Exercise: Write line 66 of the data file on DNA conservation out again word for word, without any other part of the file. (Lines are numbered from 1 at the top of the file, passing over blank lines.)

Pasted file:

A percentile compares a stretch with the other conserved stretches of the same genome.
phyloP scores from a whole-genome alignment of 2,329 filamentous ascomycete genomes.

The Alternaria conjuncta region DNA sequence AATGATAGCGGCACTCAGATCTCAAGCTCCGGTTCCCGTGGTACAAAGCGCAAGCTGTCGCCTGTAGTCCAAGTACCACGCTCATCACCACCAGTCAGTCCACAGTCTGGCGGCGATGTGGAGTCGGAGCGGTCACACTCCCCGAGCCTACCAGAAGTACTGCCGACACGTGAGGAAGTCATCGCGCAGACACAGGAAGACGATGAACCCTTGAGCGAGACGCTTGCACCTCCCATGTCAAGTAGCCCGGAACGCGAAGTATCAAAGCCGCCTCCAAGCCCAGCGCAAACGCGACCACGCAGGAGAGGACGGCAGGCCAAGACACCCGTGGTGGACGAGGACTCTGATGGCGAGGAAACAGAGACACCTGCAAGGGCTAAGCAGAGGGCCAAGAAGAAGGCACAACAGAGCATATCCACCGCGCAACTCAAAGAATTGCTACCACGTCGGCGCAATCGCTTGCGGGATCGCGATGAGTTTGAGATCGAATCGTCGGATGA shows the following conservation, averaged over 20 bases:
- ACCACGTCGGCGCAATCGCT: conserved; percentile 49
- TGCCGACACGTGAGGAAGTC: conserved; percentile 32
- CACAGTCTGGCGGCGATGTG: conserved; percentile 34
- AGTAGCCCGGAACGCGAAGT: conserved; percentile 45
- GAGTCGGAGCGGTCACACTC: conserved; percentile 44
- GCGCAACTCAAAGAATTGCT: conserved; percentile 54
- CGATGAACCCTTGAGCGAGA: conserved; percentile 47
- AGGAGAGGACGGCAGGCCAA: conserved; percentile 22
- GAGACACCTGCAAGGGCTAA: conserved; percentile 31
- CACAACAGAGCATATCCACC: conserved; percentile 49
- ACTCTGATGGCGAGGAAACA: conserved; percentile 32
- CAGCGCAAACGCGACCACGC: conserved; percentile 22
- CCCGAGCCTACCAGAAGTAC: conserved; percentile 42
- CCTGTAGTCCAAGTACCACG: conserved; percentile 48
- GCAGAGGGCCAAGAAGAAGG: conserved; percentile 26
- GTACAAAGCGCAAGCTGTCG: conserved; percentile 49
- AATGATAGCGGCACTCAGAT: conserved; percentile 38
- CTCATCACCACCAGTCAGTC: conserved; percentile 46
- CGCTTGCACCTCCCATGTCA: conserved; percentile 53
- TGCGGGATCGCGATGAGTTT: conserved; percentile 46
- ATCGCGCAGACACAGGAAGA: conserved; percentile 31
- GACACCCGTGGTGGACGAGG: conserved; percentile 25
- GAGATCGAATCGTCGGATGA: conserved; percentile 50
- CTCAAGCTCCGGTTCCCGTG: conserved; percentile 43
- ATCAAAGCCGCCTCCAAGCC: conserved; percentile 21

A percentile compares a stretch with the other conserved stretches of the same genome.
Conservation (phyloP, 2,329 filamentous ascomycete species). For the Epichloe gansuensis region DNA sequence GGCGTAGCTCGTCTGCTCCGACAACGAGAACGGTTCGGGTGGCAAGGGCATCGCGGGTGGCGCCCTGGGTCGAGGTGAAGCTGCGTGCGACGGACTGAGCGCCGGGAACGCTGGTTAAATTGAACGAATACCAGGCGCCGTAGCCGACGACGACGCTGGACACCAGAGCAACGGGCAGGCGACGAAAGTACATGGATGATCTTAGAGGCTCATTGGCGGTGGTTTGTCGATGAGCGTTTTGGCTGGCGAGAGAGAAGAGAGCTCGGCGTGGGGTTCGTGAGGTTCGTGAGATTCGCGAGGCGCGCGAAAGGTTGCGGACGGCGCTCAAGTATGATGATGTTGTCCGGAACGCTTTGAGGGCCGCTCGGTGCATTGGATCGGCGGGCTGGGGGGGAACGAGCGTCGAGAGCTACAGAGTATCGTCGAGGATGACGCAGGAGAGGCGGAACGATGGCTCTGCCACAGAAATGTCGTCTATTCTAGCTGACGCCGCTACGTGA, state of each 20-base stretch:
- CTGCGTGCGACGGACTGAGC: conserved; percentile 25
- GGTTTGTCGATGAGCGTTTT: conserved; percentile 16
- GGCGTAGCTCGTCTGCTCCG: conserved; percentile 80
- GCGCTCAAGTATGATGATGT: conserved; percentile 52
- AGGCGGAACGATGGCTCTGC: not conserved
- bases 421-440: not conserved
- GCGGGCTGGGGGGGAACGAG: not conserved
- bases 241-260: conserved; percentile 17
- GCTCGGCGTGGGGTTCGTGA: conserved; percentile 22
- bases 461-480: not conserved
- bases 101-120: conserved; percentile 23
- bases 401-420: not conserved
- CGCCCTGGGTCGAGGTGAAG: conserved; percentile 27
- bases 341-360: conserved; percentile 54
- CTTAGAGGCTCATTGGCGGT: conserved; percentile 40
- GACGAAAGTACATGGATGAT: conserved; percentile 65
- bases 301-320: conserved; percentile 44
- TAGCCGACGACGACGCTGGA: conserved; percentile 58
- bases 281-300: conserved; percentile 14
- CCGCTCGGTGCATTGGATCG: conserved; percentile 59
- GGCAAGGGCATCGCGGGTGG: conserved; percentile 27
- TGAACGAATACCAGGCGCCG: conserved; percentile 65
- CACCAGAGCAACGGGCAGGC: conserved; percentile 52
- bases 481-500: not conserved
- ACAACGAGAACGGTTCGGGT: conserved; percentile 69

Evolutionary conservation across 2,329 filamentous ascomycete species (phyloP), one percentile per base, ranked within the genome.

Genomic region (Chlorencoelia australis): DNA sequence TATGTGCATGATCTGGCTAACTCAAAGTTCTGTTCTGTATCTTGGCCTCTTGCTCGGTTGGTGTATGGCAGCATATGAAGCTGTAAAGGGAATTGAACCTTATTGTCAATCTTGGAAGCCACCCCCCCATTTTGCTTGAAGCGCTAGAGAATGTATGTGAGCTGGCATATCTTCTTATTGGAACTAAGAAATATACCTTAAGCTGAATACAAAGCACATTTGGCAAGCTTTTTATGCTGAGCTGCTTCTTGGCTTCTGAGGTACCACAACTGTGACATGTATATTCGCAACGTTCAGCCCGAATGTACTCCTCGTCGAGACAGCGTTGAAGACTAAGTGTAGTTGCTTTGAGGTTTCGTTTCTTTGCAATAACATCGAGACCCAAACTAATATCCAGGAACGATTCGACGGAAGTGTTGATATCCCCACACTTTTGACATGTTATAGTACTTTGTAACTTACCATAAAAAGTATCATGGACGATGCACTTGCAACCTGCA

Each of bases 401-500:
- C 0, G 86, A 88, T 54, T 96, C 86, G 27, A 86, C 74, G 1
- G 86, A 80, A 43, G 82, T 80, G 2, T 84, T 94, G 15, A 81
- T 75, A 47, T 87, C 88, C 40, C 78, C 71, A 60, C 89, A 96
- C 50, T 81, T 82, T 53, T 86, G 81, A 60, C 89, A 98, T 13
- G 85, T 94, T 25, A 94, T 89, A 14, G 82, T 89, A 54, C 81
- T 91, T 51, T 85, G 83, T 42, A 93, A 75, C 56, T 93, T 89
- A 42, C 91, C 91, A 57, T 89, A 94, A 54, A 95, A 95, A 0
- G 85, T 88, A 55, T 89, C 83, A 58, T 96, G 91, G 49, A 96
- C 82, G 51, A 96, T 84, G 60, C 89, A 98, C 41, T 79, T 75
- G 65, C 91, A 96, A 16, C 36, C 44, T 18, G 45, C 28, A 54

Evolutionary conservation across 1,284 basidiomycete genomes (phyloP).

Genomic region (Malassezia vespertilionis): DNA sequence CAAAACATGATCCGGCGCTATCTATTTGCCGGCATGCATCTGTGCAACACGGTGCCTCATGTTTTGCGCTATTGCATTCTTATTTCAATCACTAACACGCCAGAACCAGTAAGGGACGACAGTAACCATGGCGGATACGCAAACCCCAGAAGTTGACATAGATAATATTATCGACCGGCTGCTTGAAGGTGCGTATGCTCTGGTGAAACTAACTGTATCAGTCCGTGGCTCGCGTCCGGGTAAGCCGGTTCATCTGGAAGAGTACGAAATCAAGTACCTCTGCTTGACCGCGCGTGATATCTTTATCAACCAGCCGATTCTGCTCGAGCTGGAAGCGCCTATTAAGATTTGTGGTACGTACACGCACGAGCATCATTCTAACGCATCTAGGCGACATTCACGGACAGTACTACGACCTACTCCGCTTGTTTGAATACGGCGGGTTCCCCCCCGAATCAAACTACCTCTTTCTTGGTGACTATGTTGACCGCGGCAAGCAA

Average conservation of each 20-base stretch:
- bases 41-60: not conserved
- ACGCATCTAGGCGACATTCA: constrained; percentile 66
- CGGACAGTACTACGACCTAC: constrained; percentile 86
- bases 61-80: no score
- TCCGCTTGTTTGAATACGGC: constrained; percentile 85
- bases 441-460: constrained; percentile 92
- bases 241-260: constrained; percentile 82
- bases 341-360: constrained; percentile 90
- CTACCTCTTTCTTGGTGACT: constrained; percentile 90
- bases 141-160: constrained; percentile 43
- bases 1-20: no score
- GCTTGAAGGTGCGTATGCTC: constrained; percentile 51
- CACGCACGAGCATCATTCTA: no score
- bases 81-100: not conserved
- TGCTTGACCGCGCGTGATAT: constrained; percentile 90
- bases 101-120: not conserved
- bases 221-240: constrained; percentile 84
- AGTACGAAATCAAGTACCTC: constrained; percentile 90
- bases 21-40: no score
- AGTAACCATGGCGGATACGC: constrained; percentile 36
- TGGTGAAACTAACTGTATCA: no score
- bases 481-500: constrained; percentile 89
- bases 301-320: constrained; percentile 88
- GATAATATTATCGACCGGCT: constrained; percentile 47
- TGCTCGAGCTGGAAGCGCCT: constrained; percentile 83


- G 85, T 88, A 55, T 89, C 83, A 58, T 96, G 91, G 49, A 96